Cooper v. Indiana Gas & Water Co.Annotate this Case
362 N.E.2d 191 (1977)
Emery COOPER, Plaintiff-Appellant, v. INDIANA GAS AND WATER COMPANY ET AL., Defendants-Appellees.
Court of Appeals of Indiana, First District.
May 3, 1977.
*192 Ira B. Zinman, Bloomington, for plaintiff-appellant.
William V. Hutchens, Locke, Reynolds, Boyd & Weisell, Indianapolis, for defendants-appellees.
Plaintiff-appellant, Emery Cooper (Cooper), appeals following a jury trial from a negative judgment in favor of defendant-appellee, Indiana Gas and Water Company, et al. (Company), raising the following issue for our review:1. Whether the trial court committed reversible error by admitting into evidence three non-party depositions without a finding that such were permitted by Ind.Rules of Procedure, Trial Rule 32(A)(3).
The facts necessary for our disposition of this appeal are as follows: On June 21, 1961, Cooper suffered personal injuries as a result of a natural gas explosion at the Lehigh Portland Cement Company in Mitchell, Indiana. The essence of Cooper's complaint was that Company was negligent in failing to properly odorize its natural gas at the Lehigh Company on June 21, 1961, so as to adequately warn people of its presence. Cooper sought to establish that the natural gas was not properly odorized through the testimony of several witnesses and one deposition. The Company then attempted to rebut this evidence and prove that the natural gas was properly odorized through the testimony of James Hensinger and the three disputed depositions of Eugene Frazier, Jane Frazier and Donna Dalton.
TR 32(A)(3) provides that:"(3) The deposition of a witness, whether or not a party, may be used by any party for any purpose if the court finds: (a) that the witness is dead; or *193 (b) that the witness is outside the state, unless it appears that the absence of the witness was procured by the party offering the deposition; or (c) that the witness is unable to attend or testify because of age, sickness, infirmity, or imprisonment; or (d) that the party offering the deposition has been unable to procure the attendance of the witness by subpoena; or (e) upon application and notice, that such exceptional circumstances exist as to make it desirable, in the interest of justice and with due regard to the importance of presenting the testimony of witnesses orally in open court, to allow the deposition to be used; or (f) upon agreement of the parties."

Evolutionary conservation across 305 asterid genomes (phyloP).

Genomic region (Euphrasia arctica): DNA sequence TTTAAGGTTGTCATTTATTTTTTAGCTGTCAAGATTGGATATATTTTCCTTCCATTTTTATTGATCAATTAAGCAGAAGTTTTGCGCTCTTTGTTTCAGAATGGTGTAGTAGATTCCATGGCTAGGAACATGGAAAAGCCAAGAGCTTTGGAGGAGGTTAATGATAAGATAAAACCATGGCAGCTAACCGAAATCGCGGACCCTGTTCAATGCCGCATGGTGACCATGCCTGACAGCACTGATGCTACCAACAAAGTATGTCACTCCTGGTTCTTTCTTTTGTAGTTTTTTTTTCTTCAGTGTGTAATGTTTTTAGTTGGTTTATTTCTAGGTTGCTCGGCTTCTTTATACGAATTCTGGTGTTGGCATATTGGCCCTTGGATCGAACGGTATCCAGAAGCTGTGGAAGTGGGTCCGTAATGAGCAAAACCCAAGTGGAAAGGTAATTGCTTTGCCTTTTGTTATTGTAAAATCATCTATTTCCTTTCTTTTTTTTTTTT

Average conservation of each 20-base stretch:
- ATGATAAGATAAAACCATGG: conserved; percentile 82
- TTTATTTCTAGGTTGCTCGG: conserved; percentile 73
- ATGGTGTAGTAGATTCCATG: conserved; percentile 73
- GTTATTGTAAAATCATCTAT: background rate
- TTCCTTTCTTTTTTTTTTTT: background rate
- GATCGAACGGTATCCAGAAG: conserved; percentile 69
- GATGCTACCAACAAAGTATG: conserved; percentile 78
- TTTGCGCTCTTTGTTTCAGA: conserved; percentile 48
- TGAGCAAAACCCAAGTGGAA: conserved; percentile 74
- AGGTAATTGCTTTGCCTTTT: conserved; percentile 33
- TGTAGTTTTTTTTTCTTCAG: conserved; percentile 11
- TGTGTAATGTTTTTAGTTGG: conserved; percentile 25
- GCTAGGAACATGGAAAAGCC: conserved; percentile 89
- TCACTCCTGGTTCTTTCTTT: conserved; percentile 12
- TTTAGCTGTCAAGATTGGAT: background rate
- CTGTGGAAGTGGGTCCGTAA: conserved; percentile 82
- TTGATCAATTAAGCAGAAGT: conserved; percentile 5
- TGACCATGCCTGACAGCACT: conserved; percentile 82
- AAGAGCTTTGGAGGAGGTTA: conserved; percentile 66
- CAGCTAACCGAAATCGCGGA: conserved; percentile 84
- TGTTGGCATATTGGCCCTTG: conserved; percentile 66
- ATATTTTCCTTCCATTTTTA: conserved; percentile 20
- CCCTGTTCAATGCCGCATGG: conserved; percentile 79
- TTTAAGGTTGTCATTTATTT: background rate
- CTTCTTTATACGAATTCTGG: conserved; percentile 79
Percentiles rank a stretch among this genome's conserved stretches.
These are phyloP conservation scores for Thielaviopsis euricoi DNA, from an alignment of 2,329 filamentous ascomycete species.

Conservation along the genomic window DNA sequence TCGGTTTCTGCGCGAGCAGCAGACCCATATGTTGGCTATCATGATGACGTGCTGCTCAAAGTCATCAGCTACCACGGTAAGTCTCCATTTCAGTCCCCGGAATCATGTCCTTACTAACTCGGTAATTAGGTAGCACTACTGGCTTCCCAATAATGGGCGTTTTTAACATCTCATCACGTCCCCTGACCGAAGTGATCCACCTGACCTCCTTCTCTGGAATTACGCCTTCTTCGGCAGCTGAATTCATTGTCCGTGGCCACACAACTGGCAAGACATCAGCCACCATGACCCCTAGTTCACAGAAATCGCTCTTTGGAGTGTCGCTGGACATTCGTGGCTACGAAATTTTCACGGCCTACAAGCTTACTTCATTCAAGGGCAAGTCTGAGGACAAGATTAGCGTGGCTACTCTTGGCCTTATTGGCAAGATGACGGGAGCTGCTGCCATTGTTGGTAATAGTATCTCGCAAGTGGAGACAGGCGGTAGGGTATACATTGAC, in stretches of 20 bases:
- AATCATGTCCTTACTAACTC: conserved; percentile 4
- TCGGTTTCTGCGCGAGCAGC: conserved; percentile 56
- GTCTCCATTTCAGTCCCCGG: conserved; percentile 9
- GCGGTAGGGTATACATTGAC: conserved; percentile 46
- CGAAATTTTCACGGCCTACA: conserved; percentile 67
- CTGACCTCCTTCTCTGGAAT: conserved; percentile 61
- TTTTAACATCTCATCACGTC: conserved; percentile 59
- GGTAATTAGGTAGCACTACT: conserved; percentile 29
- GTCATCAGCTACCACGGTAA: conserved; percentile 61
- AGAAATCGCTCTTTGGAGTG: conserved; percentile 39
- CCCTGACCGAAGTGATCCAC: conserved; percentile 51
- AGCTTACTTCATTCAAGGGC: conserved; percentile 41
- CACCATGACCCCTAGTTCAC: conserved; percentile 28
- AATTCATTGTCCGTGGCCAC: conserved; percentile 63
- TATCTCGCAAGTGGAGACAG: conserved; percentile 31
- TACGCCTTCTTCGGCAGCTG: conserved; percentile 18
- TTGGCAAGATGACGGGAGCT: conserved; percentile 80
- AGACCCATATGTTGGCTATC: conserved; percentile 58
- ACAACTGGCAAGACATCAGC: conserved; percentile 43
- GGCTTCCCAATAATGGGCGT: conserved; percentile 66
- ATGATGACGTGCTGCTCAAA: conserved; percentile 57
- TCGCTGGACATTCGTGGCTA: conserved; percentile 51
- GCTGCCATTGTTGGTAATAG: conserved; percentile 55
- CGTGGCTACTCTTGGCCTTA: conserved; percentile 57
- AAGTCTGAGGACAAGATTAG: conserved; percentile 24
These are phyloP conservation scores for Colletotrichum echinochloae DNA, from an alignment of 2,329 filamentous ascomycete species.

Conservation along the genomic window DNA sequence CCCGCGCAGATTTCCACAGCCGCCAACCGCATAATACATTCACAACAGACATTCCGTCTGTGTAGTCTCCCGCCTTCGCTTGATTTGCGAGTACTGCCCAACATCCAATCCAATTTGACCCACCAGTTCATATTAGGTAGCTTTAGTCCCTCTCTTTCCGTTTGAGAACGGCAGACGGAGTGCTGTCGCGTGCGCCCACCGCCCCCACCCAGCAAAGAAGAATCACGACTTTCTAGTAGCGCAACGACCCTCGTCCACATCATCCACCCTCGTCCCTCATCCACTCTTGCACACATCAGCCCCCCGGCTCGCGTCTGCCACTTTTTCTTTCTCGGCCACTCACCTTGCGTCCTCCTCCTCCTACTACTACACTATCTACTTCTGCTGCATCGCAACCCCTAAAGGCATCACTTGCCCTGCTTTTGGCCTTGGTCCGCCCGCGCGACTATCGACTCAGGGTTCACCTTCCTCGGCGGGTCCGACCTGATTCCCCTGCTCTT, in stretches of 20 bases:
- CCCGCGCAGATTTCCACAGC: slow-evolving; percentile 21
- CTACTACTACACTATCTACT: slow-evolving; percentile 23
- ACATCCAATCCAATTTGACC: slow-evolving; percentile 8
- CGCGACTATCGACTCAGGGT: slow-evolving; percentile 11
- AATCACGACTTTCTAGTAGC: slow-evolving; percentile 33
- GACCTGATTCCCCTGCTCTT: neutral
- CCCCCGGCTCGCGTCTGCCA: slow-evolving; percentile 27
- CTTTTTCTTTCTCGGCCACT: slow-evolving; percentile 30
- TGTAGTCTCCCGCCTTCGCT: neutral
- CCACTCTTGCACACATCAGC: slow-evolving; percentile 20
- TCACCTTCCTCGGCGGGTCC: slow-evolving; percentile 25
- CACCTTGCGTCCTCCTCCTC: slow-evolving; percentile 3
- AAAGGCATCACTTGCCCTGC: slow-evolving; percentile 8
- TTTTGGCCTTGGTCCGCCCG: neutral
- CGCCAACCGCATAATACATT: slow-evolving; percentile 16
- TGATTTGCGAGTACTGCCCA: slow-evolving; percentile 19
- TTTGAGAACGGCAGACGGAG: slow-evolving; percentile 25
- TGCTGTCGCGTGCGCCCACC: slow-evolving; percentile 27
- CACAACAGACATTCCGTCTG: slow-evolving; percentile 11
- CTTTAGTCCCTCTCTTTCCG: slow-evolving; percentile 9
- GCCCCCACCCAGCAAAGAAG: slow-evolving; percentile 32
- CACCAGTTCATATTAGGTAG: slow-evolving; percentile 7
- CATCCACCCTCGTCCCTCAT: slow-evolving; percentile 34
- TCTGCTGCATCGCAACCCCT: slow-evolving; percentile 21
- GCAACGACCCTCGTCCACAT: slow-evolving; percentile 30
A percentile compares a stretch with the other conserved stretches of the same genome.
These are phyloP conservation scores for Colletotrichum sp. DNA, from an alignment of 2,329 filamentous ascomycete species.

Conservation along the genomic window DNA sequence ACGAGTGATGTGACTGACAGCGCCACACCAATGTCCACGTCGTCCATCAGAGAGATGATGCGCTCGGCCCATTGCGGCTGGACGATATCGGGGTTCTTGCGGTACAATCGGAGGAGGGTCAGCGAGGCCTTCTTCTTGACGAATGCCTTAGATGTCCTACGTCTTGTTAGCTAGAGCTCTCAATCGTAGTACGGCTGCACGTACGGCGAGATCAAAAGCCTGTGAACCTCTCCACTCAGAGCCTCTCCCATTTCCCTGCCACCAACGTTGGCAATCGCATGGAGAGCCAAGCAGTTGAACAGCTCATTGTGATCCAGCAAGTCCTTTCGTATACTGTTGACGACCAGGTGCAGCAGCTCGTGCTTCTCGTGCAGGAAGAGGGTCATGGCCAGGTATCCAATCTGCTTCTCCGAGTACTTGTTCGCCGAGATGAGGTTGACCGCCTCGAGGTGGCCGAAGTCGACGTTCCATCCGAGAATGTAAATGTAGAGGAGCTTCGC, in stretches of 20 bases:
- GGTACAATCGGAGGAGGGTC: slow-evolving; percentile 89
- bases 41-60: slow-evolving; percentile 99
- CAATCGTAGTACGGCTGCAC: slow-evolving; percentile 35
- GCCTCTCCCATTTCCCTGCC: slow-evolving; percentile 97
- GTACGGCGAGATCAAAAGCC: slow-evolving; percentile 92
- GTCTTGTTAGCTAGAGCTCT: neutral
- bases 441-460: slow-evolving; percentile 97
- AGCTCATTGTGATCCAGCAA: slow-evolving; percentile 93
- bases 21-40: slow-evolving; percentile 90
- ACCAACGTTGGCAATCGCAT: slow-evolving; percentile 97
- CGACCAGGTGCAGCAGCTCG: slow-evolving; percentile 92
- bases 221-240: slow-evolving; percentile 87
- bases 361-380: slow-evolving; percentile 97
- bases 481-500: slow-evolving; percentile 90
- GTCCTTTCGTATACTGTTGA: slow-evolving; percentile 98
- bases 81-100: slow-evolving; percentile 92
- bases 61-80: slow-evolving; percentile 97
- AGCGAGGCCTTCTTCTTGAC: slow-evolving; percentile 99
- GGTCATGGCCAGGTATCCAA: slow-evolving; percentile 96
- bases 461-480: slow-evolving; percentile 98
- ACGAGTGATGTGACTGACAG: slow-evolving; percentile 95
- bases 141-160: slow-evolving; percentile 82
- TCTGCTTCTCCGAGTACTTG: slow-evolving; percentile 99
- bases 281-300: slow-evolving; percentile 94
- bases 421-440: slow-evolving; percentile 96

While the depositions were being taken the witnesses stated their reasons for not being able to attend the trial. Eugene Frazier testified that he was the sole proprietor of his business and it would be impossible for him to obtain an adequate part-time replacement. Jane Frazier testified that she had to babysit for her grandchild and she would be unable to get another babysitter. Donna Dalton testified that she would either be at home caring for her sick mother, or if her condition permitted, would probably be out of state on her vacation.
It is clear to this court that the depositions could only have been admitted into evidence pursuant to TR 32(A)(3)(e). It is the opinion of this court that whether such "exceptional circumstances" exist so as to justify admitting a deposition into evidence pursuant to TR 32(A)(3)(e) is properly left to the sound discretion of the trial court and reversible error can only be predicated upon a showing that the trial court has abused its discretion. Wells v. Gibson Coal Co. (1976), Ind. App., 352 N.E.2d 838, 841; City of Bloomington v. Chuckney (1975), Ind. App., 331 N.E.2d 780, 784. Furthermore, it is settled that the reasons for a witnesses inability to attend the trial need not be presented to the trial court outside of the deposition itself. Wells v. Gibson, supra, at 841.
After our review of the record it is the opinion of this court that the trial court did not abuse its discretion in admitting into evidence the disputed depositions.
Also, it should be noted that Cooper appeals from a negative judgment. Therefore, the judgment of the trial court will be reversed only if the evidence is without conflict and leads to but one conclusion and the trial court has reached an opposite conclusion. State v. Boyle (1976), Ind. App., 344 N.E.2d 302, 304; House v. Lesow (1975), Ind. App., 339 N.E.2d 86, 92.
We have previously stated that James Hensinger testified that he smelled gas prior to the explosion. This testimony was independent of the disputed depositions. Cooper contends that this testimony is not worthy of belief because Hensinger was an employee of the Lehigh Company. It is well settled that on appeals from negative judgments this court will not weigh the evidence or judge the credibility of witnesses. State v. Boyle, supra, at 304.
ROBERTSON, C.J., and LYBROOK, J., concur.